Oracle gears up to battle Salesforce.com, IBM with Eloqua update

New features arrive for Oracle's multichannel marketing platform

Oracle is rolling out a series of new features for its Eloqua marketing automation suite, hoping to get a leg up on rivals such as Salesforce.com and IBM in the red-hot software segment.

Now generally available is AdFocus, which provides marketers with tools for running multichannel advertising campaigns. A key feature is the ability to deliver targeted display ads to customers and prospects, while comparing their effectiveness to so-called "owned" and "earned" media, such as company websites and buzz on social networks, respectively.

Another update concerns Eloqua Profiler, which like its name suggests, is used to build out profiles of prospects based on their interactions with "assets" tracked in Eloqua, such as emails and web pages. Now Profiler can also include asset activity that's occurring on properties the marketer's organization doesn't own, such as video content hosted on a third-party website.

Finally it's now possible to tap Facebook's custom audience feature from AdFocus, giving marketers the ability to target discrete blocks of users based on their social profile.

There's perhaps no hotter area of enterprise software these days than marketing automation, following a rash of consolidation as platform vendors attempt to build out broad product suites.

Last week, Oracle bought Compendium in order to bolster the capabilities of Eloqua, which it acquired in December for US$871 million. Compendium provides software for creating different types of content that can be used to entice customers to visit a marketer's web site or other property, said John Stetic, vice president of products, Oracle Eloqua Marketing Cloud.

Among others, Salesforce.com has also invested heavily in marketing software, scooping up ExactTarget, Buddy Media and Radian6 for its own cloud-based suite.

Oracle gets an edge over the competition with Eloqua, as its always been "built by marketers, for marketers," Stetic said. "We allow for really advanced targeting throughout the entire buying process."

In addition, Oracle is taking a more open approach, offering a full suite but not forcing customers to use it all, he said. "Lots of vendors want to think they'll have this whole stack and own the world, but what I hear from customers is, I want choice."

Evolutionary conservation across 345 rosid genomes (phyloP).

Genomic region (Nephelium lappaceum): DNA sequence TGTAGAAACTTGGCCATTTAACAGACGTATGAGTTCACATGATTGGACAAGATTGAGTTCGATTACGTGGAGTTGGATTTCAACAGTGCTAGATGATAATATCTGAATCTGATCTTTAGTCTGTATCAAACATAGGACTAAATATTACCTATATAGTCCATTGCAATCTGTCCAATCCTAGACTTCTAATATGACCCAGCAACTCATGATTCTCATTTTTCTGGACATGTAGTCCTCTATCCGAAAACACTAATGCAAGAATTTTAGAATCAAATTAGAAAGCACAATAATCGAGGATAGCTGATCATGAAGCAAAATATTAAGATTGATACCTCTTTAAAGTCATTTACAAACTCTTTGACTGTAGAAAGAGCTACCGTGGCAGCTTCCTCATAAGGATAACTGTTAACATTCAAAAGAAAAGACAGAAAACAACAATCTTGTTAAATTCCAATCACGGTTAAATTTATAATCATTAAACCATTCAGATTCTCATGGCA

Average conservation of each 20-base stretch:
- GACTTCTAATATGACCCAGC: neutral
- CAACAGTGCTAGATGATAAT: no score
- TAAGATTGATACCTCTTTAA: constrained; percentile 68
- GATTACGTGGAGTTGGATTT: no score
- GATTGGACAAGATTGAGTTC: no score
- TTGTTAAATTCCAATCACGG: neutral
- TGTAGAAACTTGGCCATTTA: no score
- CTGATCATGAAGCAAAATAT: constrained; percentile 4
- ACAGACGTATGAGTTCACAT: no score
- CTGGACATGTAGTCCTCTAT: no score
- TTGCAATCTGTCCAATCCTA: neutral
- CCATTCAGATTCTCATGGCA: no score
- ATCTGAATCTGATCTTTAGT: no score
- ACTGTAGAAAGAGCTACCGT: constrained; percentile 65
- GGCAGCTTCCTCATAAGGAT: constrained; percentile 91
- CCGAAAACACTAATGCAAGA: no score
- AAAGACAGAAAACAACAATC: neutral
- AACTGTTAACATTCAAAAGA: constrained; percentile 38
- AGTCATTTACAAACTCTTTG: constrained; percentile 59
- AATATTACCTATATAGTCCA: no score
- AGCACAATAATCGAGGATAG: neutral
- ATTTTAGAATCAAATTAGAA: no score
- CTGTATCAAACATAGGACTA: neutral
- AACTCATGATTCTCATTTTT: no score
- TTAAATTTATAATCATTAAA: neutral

Meanwhile, as online privacy concerns mount in the wake of revelations over surveillance programs by the U.S. National Security Agency, marketers need to be mindful of the boundaries between themselves and customers, Stetic said.

"Ultimately what it comes down to things like government surveillance, people can't vote with their wallets on that, whereas in the commercial world if someone feels they're being overly tracked and overly monitored and not getting value out of it, they vote with their wallets," he said.

"What marketers need to be aware of is, relevancy is key," he added. "If you're just bombarding us with junk, we're going to effectively tune that out."

Oracle is conducting its Eloqua Experience user conference this week in San Francisco. The speaker list, which includes "Breaking Bad" creator Vince Gilligan, underscores the fact that Eloqua's target audience lies well outside the data center or developer communities on which most of Oracle's product catalog focuses.

Some 2,000 people are attending this year's show, up from 1,400 last year, according to an Oracle representative.

Salesforce.com is set to kick off its own Dreamforce event next month in San Francisco, which is also expected to have a heavy focus on marketing automation. In fact, Salesforce.com CEO Marc Benioff has said he believes marketing can become a $1 billion annual business for the company.

Chris Kanaracus covers enterprise software and general technology breaking news for The IDG News Service. Chris' email address is Chris_Kanaracus@idg.com

Join the newsletter!

Error: Please check your email address.
Show Comments

Blog Posts

Maintaining trust in a sceptical world: The power of brand trust

The faith people have in brands creates opportunity for those brands to become trusted advisors. In turn, this builds success by increasing the brand’s profile, letting it broaden its product offering and driving stronger customer loyalty.

Dan Ratner

managing director, uberbrand

When growth stalls: How to boost growth in large organisations

The push to start new businesses continues. In Q1 2017, the number of seed and angel deals increased by 1.4 per cent compared to Q1 2016.

Con Frantzeskos

CEO, Penso

Why we need diversity in marketing

​When we read articles about the need for increased diversity in marketing land, it is often through the lens of gender.

Jodie Sangster

CEO, ADMA

Educational activities is always a prestigious approaches in taking time for the smoother operational planning to implement in the long r...

ikuyo

Save the Children's marketing chief swaps not-for-profit for education

Read more

We all know that digital marketing in order to promote a brand, products and services is by the use of electronic media. The evolution of...

Helaina Berry

Predictions: 17 digital marketing trends for 2017

Read more

Interesting insight, well explained and the examples are just apt.Thanks for sharing!

FreshMindIdeas

The politics of branding - Brand science - CMO Australia

Read more

When the world that we live in floods with gigabytes of content every day, we have to learn to be selective about it. Such educational we...

Paulina Cameron

ADMA launches education program to tackle viewability, ad fraud and brand safety

Read more

Hi, i am an Aistralian ALK patient, been on xalkori dec 13 to oct 15 and achieved remission of disease, since been on Ceritinib until no...

gary packer

Pfizer Australia adopts AI-powered digital analyst tool for sales and marketing decision making

Read more

Latest Podcast

More podcasts

Sign in